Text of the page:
Seriously, I’m wrapping things up now, I promise.In conclusion, both these guys, though written in different times and set in different times, perpetuate stereotypical masculine gender through their characters even though they seem to be nothing alike. Are there some slight variants from this at times? Yes. Does that cancel out the rest of the perpetuation? Nah. Are these characters a product of their time? Yeah probably. Does that make it okay? No. It’s annoying and a bit bland. Do I still think they’re cute? Yes. I do. But not as cute as Tommy Shelby, and that’s the real takeaway. Hope I didn’t bore you to death.

Tommy Shelby, supreme leader of the hot guys

Till next time

Dear Broadway: If You Hate Women, Just Say That

For most of my childhood I was an avid ice cream hater. Zero, and I mean zero, ice cream appealed to me. I met the discussion of an ice cream party with sighs, the presentation of ice cream cakes with a groan, and the sight of ice cream shops with confusion. (It is interesting that despite my being a relatively basic human being, it is typically the case that I do not like certain things that are widely discussed. It is a serious personality flaw, and I am currently in the process of recovery.) Simply stated, I considered ice cream overrated, frozen milk. I share this with you because I have always been an ardent supporter of honesty. By divulging this information, I offer the opportunity for you, as the reader, to stop reading this on account of my having poor taste. Through this act of transparency, you may consider this analysis and all further analyses inherently void. And that is okay. In fact, I welcome it.

It is with this same spirit that I retroactively charge Broadway (and, quite frankly, all forms of popular media into the present day) to simply admit that they hate women. It is important to note, however, that this hatred is undeniably confusing. On one level, women in Broadway musicals must be “different” in order to be both the protagonist and heterosexual object of desire. They must not be “easy,” “stupid,” or “simple.” They may be more of a tomboy or more willing to be “one of the guys.” Put colloquially, many of these girls would publicly claim that “they are not like other girls.” On another level, women in Broadway musicals must be exactly like other girls. They should be willing to answer the call to their marital duties when men come a-knockin’, they must not be interested in talking over men (or being too smart for their own good), and, most importantly, they need to look pretty doing all of these things. In assessing these inherently dichotomous expectations, I for one am thoroughly perplexed.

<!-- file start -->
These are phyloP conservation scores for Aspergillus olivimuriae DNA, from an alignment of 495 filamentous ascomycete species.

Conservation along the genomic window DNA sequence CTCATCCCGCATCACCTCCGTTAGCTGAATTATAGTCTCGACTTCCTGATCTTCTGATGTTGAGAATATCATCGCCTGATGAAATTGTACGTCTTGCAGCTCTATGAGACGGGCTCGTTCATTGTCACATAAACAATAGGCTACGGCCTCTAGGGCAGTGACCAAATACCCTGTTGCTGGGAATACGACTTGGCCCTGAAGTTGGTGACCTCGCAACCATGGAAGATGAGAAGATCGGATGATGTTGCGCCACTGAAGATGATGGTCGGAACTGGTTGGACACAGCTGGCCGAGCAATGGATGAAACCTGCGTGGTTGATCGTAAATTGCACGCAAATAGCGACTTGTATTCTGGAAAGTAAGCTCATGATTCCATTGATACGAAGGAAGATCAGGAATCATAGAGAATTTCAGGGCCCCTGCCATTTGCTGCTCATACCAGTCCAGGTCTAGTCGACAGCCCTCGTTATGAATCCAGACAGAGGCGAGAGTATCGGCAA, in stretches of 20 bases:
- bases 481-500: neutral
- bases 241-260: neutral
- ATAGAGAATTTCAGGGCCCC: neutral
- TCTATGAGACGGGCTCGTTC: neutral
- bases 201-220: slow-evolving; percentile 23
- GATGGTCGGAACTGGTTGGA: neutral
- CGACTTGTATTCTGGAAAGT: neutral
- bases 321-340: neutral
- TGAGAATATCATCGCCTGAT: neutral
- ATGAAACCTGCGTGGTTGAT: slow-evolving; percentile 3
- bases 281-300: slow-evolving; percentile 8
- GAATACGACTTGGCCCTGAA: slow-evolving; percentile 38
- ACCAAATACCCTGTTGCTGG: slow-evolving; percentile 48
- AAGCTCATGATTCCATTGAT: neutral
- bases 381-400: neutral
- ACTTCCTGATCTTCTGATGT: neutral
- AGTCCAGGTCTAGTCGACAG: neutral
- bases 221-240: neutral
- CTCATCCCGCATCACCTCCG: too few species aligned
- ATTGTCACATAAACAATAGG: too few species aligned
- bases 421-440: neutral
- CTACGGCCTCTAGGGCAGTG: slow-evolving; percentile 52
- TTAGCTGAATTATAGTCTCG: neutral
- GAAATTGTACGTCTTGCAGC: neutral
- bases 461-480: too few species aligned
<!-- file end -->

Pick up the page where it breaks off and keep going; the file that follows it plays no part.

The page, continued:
If musicals were not a form of media intended to be personalized, perhaps I would be more willing to accept this concept and move on with my life. Unfortunately for all women, this is not the case. Popular conceptions about the composition of a woman’s personality (atop popular conceptions about a woman’s appearance) infiltrate the very being of a woman from the second we are able to spell “boy.” In my own life, I am expected not to be like other girls, but yet fall squarely into the norms of femininity set before me by men. So which is it? What am I supposed to do? It seems as though whichever path I choose is wrong. Being myself? Wrong. Being one of the guys? Wrong. Being one of the girls? Wrong.

What is left? Who is left? Should I just quit now?

These are all questions I would be thinking if I were not given what I have entitled:

Broadway’s Guide to Extraordinarily Ordinary Womanhood: The Case Study of Katherine and Laurey.

Through characters such as Laurey of Oklahoma! and Katherine of Newsies, Broadway has spelled out a very specific order of operations for every woman’s success. First, something must differentiate a woman from the generally inferior female cohort. Second, this woman must play hard to get— but only long enough to retain a man’s interest. Third, a woman must inevitably fall straight into the arms of a man. Thus emerges a critical formula in Broadway math:

Differentiator + Playing Hard to Get + Immediate Marriage Readiness = SUCCESS!

Differentiator: